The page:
First ever: Nokia holds global mobile launch in Pakistan

Finnish giant unveils low-end Series 40-powered mobile phones.


Farooq Baloch May 15, 2012

KARACHI:


Nokia’s first ever global handset launch in Pakistan, kept everyone guessing till the formal announcement of what was behind the curtain. With officials tight-lipped, everyone could only guess which Nokia phone was about to be unveiled. Bloggers on the edge of their seat were sending live tweets questioning whether it would be a ‘Nokia Galaxy’ or some other smartphone.


Adding to the suspense, Nokia’s global representative as well as regional head started the event by talking about the importance of mobile internet, existing devices and Nokia’s strategy of connecting next one billion consumers to the internet via mobile.

After an hour into the event, the suspense ended after the Finnish giant officially announced its upcoming low-end feature mobile phones Nokia 110 and Nokia 112.

The upcoming phones are low-end S40 powered mobile phones, said Company’s Vice President, Near East Imran Khalid Mahmood.

The announcement was a surprise for some who thought the giant would launch a high-end smartphone. The products, however, seem to be in line with the market demand as it provides gaming and social networking apps, GPRS and dual SIM, at an affordable price.

Both devices are designed to appeal the young urban consumers who want to experience a fast and affordable online experience, Calin Turcanu, Head of Mobile Phones Business Unit Middle East and Africa said. A technology in the phone decreases data levels up to 90% by compressing websites in cloud and speeding up the process, he added.

The mobile giant also announced that it would be giving away 40 Electronic Arts gaming apps – worth 75 euros or Rs8,850 – for free.

Both devices will offer one click access to Facebook, Twitter and social media networks from the home screen, Turcanu said. The devices feature 1.8” display optimised for a great gaming experience, he said. The giveaway apps include trial versions of well-known games including Need for Speed The Run, Tetris, Bejeweled, Monopoly Here & Now, and SimCity Deluxe. However all of this will only work if the user has gprs activated.

Once they have accessed the offering, consumers will have 60 days to download the games of their choice to keep the games forever, Turcanu said. The devices will have a pre-loaded eBuddy instant messenger, Turcanu said, an application that allows consumers to chat online with friends on MSN, Yahoo, AIM, ICQ, GTalk, Facebook and MySpace.

Besides an internal memory of 16MB, both phones can support up to 32GB of external memory. The devices also feature dual SIM capability – with easy swap technology that can personalise and remember up to five different SIM cards, FM radio & media player, VGA digital camera and S40 operating system, according to Nokia’s press statement. It offers a battery with over 10 hours of talk time and nearly a month’s standby.

Symbian-powered mobile phones account for 70% of the local market, according to Nokia’s Head of PR and Communication Adeel Hashmi. The dual SIM phones have certainly helped increase the company’s market share, he said.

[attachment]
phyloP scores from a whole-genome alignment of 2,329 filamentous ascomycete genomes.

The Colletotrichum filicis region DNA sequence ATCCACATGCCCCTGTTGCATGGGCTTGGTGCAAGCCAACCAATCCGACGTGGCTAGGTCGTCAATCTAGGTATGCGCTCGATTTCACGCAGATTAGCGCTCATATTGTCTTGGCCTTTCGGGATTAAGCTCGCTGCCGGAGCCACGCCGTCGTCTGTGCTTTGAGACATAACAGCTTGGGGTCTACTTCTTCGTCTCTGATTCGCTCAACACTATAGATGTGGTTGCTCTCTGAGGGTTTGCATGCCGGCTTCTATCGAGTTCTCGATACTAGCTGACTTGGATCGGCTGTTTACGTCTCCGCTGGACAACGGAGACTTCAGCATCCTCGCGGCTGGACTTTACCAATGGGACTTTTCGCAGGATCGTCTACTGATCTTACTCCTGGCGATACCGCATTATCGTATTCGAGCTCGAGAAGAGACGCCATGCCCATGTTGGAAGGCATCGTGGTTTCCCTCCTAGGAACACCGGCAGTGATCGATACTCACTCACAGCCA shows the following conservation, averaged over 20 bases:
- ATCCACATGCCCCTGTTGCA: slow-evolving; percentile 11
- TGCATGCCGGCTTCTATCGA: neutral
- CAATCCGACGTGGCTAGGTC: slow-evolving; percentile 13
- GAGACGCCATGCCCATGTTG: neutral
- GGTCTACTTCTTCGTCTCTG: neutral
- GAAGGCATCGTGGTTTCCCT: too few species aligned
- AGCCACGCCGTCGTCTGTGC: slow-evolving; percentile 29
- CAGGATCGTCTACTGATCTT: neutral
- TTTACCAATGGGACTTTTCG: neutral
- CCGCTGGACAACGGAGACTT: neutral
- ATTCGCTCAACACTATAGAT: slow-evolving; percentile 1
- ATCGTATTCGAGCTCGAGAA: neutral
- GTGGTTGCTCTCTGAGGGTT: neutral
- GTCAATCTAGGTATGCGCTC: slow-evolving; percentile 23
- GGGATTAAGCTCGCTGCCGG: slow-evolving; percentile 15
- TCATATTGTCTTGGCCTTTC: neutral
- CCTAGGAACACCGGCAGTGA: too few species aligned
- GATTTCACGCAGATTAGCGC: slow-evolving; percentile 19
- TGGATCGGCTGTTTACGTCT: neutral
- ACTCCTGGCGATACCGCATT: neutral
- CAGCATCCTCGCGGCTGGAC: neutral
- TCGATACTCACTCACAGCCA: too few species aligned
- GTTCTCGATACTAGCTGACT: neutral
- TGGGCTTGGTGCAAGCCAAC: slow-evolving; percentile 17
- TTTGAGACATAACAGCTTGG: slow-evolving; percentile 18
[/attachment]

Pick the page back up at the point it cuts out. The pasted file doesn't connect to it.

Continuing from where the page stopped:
The estimated retail price for Nokia 110 and its single SIM versions is about Rs3,800. The first batch of phones is expected reach Pakistan in the second quarter of 2012, the press release said. The estimated retail price for Nokia 112 is about Rs4,300 excluding taxes and subsidies and is expected to start shipping in the third quarter of 2012.

The devices were launched as part of Nokia’s next billion strategy, said Saulo Passos, Director Mobile Phone Communications, Global for Nokia.

Passos, who came from the UK to attend the global launch, said Nokia had sold 339 million mobile phones last year with an average sale of 11 mobiles per second. The next billion strategy targets urban youth, which is the fastest growing segment globally, he said. They are smart, socially connected and inquisitive, he added.

“We want to give the youth the same experience as smart devices do,” Passos said, “this is what this strategy is all about.”

Nokia is not the only phone maker catering to this large market segment that wants dual SIM, internet connectivity along with gaming and social networking apps at an affordable price. Other companies especially Chinese phone manufacturers also compete in the same market segment in the country.

The mobile giant is also closely collaborating with local app developers to sustain its dominance.

The company provides training and tools to local app developers for creating apps to cater the local market.

Around 67 million apps have been downloaded in Pakistan from Nokia’s store, Mahmood the VP Near East said, most of them being religious apps and news related apps. Ludo and Carrom are also favourites in Pakistan, he said, adding that these two apps alone account for about 700,000 downloads globally.

Published in The Express Tribune, May 16th, 2012.

COMMENTS (6)

madh | 9 years ago | Reply

end of the road for nokia

Pinto | 9 years ago | Reply

Its impossible for any good mobile phone company to attract customers in pak bcoz they are addicted to chinese trash

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